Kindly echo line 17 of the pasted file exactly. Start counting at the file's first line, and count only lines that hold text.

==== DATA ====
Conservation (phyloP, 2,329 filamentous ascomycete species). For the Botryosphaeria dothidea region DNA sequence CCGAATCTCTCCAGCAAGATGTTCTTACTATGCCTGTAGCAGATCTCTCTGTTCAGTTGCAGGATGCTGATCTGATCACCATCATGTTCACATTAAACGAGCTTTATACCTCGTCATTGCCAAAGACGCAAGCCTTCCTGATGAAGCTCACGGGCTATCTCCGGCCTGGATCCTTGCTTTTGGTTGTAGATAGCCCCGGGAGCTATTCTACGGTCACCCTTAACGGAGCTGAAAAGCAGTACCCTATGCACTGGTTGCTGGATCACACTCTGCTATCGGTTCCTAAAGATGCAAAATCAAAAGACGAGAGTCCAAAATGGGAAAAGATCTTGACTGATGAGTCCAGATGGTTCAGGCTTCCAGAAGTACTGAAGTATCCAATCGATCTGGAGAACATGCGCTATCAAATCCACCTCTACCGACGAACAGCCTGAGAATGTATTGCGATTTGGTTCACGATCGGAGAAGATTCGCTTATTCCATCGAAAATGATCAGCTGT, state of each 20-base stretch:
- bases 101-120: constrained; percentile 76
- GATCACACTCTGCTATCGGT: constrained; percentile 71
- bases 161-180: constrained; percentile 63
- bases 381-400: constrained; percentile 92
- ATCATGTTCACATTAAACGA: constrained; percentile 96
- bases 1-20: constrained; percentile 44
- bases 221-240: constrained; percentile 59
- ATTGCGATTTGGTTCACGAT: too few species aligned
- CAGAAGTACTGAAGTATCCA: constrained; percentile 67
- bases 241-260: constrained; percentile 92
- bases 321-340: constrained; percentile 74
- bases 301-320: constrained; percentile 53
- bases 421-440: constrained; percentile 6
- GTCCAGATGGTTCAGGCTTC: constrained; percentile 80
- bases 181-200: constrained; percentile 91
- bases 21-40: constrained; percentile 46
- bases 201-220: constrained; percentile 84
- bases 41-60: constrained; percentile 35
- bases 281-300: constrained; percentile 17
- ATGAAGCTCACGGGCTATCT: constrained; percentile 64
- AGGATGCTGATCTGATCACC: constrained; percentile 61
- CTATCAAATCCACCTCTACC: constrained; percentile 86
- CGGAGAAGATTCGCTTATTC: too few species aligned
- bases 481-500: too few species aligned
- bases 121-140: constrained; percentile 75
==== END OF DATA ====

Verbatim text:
- bases 21-40: constrained; percentile 46